Despite several attempts I’ve never tried an British red wine. I’ve had whites at Denbies (having missed the open ‘to taste’ bottles of red by a few minutes and not wanting to spring £15 for a bottle without a taste first) and even some Welsh ‘Champagne’, courtesy of the Sugar Loaf vineyard, but as yet British red has eluded me. However, knowing this, my erstwhile flatmates, Dave and Let, picked me up a bottle of Setley Ridge Barrel Aged Oaked Red while on a recent weekend amongst the trees of the New Forest.
The Setley Ridge vineyard sits between Lymington and Brockenhurst in the middle of the New Forest and has been running under the current owners since 2001. They, as most english producers do, mainly make white wines, with our climate being a bit cool for much red wine growing, with Seyval, Schönburger and Muscat grapes for the white, and Regent, Triomphe and Rondo for the red. Their online list, which claims to be up to date as of 2007, suggests that I got a bottle of their 2005 red (as there’s no vintage on the bottle), which may mean that they haven’t bottled any since then – dodgy weather and the UK’s non-ideal climate may have worked against the increasing demand for British wine.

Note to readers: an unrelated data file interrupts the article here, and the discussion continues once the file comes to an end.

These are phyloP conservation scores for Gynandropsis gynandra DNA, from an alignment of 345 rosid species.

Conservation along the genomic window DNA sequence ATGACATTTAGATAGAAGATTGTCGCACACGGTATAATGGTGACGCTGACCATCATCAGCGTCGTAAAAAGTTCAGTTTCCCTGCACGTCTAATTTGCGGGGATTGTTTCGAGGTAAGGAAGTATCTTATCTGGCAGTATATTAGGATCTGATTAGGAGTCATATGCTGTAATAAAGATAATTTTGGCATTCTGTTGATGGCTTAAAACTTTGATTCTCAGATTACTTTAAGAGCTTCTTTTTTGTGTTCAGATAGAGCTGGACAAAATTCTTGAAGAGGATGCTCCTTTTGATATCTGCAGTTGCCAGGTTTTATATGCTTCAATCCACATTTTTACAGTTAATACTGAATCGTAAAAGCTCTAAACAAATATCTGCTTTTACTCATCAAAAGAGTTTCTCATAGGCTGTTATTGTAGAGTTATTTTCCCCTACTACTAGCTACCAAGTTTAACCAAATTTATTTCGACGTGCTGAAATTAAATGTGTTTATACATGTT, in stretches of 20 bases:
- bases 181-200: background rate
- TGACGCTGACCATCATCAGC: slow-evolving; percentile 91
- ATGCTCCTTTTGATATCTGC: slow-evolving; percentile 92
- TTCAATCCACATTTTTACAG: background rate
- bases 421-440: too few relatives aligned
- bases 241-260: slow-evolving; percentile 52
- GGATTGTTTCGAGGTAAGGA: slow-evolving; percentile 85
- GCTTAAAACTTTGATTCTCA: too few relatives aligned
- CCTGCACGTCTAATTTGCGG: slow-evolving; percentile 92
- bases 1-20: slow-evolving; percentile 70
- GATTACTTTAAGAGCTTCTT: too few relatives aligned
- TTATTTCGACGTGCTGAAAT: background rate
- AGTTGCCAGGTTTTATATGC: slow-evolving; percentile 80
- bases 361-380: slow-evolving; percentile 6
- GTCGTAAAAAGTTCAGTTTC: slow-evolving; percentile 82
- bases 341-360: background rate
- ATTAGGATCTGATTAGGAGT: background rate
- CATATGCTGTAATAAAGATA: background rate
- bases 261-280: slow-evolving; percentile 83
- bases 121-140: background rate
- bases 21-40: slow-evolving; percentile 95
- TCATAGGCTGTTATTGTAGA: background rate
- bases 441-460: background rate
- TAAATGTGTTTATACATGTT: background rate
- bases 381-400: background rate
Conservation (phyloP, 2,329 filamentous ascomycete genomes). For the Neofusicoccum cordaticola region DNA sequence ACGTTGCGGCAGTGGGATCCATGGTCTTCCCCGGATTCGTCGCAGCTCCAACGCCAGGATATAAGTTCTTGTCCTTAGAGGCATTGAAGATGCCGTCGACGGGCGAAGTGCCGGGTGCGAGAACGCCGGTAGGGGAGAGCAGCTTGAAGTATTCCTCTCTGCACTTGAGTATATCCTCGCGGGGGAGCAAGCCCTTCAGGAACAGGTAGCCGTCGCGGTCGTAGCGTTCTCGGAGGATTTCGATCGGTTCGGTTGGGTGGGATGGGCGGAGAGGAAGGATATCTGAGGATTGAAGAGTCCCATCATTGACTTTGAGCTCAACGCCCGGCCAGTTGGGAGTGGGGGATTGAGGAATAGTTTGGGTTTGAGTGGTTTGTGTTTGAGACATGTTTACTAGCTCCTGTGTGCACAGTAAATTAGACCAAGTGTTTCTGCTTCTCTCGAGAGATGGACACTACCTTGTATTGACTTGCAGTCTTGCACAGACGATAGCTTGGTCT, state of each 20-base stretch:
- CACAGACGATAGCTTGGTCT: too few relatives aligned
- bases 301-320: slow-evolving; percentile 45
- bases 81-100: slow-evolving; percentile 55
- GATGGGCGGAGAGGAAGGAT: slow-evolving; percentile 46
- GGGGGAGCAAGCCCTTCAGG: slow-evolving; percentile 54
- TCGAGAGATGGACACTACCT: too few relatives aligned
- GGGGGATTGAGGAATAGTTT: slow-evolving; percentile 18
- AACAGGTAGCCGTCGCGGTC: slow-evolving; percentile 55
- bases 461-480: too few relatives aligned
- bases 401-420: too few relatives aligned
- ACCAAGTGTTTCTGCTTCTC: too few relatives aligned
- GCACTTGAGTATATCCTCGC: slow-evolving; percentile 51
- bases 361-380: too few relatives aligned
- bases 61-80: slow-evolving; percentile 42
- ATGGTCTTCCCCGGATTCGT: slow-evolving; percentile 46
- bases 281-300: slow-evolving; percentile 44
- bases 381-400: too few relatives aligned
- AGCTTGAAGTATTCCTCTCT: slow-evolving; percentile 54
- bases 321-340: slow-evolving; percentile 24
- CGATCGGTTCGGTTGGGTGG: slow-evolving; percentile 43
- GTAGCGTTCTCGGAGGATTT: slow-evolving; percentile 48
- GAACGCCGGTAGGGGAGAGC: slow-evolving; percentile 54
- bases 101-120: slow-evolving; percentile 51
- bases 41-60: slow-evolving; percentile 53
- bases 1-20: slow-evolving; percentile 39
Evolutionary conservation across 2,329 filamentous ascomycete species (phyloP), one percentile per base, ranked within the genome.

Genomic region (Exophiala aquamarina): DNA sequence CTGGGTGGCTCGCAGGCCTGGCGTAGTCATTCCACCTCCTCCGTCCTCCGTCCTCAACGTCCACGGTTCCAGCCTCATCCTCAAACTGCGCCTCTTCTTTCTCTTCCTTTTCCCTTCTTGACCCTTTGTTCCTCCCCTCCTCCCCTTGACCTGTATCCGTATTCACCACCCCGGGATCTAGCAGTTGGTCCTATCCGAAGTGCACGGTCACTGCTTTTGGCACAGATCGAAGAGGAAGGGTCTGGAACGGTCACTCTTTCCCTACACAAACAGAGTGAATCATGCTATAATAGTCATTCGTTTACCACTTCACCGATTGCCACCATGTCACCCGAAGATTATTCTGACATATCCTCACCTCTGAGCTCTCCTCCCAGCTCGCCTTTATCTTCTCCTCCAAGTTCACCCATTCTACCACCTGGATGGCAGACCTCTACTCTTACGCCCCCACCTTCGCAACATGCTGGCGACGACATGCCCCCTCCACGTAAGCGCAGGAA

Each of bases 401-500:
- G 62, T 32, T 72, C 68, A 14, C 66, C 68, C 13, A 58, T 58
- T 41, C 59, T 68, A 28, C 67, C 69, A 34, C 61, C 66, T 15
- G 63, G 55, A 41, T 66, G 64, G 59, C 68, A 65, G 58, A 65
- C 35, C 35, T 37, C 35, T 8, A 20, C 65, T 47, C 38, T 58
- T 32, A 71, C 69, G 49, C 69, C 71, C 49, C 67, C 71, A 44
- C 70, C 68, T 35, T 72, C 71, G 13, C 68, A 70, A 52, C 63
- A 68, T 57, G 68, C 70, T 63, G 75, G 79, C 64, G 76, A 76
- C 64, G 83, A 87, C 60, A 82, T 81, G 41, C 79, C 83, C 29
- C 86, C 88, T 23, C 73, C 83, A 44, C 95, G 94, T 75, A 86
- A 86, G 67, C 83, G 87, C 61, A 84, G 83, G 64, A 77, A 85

On the nose it has blackberries, pine and some dark woodiness. To taste it continues the theme, with a little bit of wood, blackberry, cherries and then some muddy vegetable notes (that lessened as the wine breathed, become more leafy [rhubarb leaves?] but still quite earthy) leading to a meaty finish. It’s got much more body than I expected from an English red (I’ve been told that they are mainly the lighter red grapes, with Denbies producing a lot of Pinot Noir, as these grow better) and while it’s not one I’ll be seeking out, it’s certainly a smooth and easy drinking red that improves as it breathes.
Setley Ridge Barrel Aged Oaked Red Wine
Regent, Triomphe, Rondo blend – 12%
Available from the vineyard – £8.95
One Reply to “Setley Ridge Barrel Aged Oaked Red Wine”
I drank my bottle of this the last few nights and I really quite enjoyed it, so much so that I stopped even thinking of it as an English red so as to excuse it as it plainly needed no excuses.